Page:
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Composing an image is like solving a puzzle; if you can imagine your elements as a group of colored shapes, you can make all the pieces fit. In this course, Mary Jane Begin shows you how to see shape before detail and develop a portrait step-by-step, using reference images, a color composite, and foundational shapes. The course will review color balance, color blocking, use of diagonal shapes for dynamic compositions, tension between edges, focal points, space, and hierarchy of shape.
Mary Jane uses the following materials in this course:
For me, the way to make a more interesting picture is really to think about the balance of the shapes, so that everything that I'm creating isn't exactly the same size or weight. So with that in mind I'll start with what I always start with, which is the ground color. And in this case I'll be doing something that may seem strange or odd to the eye. And that is I'm going to start this with a base of color that is lime green. And I've done this with my students at RISD, much to their chagrin.
Initially at least. I paint with this color because it helps, especially when you're painting flesh tones. It's a trick that the renaissance painters used, which is, to start with a base of green, because it reacts to the warmth of the color of the skin that you put on top of it. It either creates a neutral color in shadows, or with opaque pinks and things it pops off of that green ground. So I'm going to start with that here and this may seem very vibrant to the eye, but it'll actually help make the skin tones look more like skin.
I'm also going to paint with the green because, I looked at this picture and saw a lot of like cools and purples and warms and I thought they would really well to their compliment, the green ground. So I'll coat this whole picture with the green, and then I'll tone it down a little bit with a neutralizing color of raw umber. But this is a common device used in the Renaissance or was and for me it's something that also gives me a point of reaction, for opposite colors on top. So I'll get this ground down and then I'll lay the raw umber on top.
I'm bearing in mind that the most important shape is the focal point the face. And what will react is a pink face against a green ground. And his face is fairly pink in tone. He's young. So I'm keeping that in mind as a really potent reactionary point for this green ground. I'll get to the bottom and it's getting a little bit dry. Even though I wet this surface it dries out pretty quickly. And then I'll coat in the raw umber. So now that we've let the lime green dry, I'm going to add raw umber to this, and the reason why I'll do that is just to kind of knock back this vibrancy a little bit so it's easier to work with.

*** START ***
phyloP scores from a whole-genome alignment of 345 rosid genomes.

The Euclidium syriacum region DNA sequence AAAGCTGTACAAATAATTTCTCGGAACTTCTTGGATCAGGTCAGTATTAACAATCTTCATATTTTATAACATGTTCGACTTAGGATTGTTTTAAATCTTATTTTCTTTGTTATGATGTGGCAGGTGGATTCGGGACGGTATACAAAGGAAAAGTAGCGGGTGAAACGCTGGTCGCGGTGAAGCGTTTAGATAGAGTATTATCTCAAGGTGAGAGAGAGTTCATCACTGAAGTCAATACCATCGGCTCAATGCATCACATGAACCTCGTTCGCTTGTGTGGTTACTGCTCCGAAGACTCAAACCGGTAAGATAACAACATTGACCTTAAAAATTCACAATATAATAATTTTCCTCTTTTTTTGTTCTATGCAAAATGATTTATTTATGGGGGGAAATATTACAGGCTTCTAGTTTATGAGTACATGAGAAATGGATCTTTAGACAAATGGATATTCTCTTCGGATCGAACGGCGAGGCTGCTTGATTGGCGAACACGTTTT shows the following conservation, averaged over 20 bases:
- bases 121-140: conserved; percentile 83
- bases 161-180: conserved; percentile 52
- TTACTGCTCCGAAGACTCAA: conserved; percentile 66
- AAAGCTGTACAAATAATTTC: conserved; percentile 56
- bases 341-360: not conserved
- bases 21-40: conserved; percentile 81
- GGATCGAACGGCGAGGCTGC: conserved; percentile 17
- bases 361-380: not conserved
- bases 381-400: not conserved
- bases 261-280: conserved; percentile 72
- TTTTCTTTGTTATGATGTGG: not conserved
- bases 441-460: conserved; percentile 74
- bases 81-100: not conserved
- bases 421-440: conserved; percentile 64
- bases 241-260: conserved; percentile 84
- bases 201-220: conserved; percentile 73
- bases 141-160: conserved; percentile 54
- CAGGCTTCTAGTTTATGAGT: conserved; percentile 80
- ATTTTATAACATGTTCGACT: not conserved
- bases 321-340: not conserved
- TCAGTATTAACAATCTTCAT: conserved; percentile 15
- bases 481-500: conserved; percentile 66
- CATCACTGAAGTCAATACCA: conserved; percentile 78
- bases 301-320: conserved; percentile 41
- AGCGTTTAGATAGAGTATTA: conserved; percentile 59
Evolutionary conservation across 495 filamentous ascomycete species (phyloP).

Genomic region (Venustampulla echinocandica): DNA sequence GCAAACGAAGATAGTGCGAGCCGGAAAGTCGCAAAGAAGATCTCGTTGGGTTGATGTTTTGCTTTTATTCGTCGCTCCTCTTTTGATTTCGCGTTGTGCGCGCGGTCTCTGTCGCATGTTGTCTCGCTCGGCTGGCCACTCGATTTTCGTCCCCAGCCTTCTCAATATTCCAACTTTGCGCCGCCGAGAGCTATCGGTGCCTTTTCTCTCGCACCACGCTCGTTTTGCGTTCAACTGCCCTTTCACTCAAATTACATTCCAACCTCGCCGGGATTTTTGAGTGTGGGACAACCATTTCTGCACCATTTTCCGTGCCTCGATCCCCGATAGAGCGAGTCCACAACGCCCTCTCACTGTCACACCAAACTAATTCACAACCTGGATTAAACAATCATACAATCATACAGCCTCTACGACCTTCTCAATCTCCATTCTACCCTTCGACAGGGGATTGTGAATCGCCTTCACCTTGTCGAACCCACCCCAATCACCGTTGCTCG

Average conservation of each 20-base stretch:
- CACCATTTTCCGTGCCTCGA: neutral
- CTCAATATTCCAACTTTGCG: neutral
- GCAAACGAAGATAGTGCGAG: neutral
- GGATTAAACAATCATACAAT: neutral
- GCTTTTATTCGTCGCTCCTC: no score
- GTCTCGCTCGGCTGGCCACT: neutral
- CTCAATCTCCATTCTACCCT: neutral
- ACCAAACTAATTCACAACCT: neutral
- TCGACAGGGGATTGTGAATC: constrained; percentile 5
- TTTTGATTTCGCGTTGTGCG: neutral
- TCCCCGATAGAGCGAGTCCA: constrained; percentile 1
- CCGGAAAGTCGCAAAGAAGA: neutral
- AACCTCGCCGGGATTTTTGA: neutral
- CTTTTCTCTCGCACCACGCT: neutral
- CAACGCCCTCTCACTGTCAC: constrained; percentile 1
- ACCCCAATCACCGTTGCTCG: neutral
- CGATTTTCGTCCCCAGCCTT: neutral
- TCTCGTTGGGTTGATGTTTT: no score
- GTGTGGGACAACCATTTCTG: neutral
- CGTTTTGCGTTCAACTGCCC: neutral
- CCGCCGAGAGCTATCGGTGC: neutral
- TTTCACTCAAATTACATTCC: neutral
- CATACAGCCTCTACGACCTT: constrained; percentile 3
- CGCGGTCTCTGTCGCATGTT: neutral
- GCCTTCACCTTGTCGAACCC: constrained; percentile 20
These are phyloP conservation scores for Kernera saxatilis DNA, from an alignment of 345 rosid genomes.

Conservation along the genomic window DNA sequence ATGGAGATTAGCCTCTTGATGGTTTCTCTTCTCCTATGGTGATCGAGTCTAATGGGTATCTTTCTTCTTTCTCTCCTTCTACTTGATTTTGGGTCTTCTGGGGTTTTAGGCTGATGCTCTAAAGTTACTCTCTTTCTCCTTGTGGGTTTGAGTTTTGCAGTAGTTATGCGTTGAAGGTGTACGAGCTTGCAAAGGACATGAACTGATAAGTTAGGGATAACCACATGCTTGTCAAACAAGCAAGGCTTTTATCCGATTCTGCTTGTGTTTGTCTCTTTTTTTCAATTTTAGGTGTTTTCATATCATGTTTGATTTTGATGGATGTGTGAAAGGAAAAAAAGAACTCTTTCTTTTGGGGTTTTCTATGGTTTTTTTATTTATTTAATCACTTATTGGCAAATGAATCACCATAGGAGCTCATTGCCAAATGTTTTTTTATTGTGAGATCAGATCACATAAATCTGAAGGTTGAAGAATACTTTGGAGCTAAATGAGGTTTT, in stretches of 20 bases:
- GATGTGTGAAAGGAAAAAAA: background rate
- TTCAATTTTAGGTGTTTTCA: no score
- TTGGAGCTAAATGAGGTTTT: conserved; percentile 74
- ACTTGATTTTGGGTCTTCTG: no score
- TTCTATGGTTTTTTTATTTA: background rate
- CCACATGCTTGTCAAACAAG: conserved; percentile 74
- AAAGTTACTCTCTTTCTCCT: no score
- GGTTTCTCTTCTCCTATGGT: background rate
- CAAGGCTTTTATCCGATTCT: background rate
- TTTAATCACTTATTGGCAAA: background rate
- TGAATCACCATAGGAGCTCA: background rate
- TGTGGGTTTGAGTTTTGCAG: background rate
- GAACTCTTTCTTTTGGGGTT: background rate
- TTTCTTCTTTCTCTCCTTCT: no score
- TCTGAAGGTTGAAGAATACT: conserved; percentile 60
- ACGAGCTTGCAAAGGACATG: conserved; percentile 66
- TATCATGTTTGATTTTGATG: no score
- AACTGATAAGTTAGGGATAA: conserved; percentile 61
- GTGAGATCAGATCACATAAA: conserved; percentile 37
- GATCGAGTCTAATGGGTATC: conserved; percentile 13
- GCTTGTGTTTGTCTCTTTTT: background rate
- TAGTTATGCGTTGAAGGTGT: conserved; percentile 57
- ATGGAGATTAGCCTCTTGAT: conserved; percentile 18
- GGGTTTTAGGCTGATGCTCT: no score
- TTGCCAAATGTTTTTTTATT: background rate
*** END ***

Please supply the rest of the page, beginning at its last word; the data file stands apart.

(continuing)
Sometimes when you have an overly vibrant color the first thing you should do is start just neutralizing the color just a bit so it's not too much for the eye to take. So I'll add a layer of a green brown, which is the raw umber color, as a kind of neutralizer. But I want to be careful not to just kill that green. Especially in the face where it's most important. Its main purpose is really for the flesh tone, the focal point. To make sure that green shows through. So I'll just layer a thin layer of raw umber, and you'll see that it's still nice and green, but not, just not quite as vibrant as it started out.
And, I had to make sure that the color was dry before I layered this on, because with a medium like watercolor, if the color is is too wet when you're laying the second color on top. The brush will just pick up that color, and that's not ideal. So I'm going to wet the surface a little bit more, because as I'm looking at this, I'm seeing a little bit of streak, and I don't want streak in this ground, I want it to be really smooth. When you add water to the surface before you lay the pigment in, what happens is, it moves the color around more effectively.
The brush has hairs on, it's made of hairs, so it tends to create, more of a streak effect, which can be great, but if that's not what you want, then it isn't great. So I'm just going to add a little more of this umber tone to create a sort of even surface for our ground before we start blocking in the color and when I say blocking I just mean breaking down the whole painting into shape. But we can't do that until we have a binder color, the ground color.
And when I say ground I simply mean the surface of color that I'm working on. And the ground can be white, some people like to work on white. I like to work on color, because it gives me something to react to and it's fun to have something to react to. I think I'd like to go a little deeper with this color so there's a stronger reaction when I go to the next stage. So I'll just layer one more layer of the raw umber, in this case. Mixed with the lime green. When I mix the two colors together they're a little more neutral than if they were layered one on top of the other, but that's okay.
The color is exactly where I want it to be, and I want there to be a really nice color reaction. When I start to, think of this as a color system with shape. And I'll do that by pulling out highlights, and then blocking in the colors. But first I want this ground to be just a little bit deeper in value and really just a little bit richer iIn this greener color. And hopefully you can still see the drawing underneath.
I hope for myself, too, so I can see what I'm painting. Just a little bit more, keeping it fairly light as a layer, but deepening the, the whole picture. So what I'll do is just let this dry before we continue.
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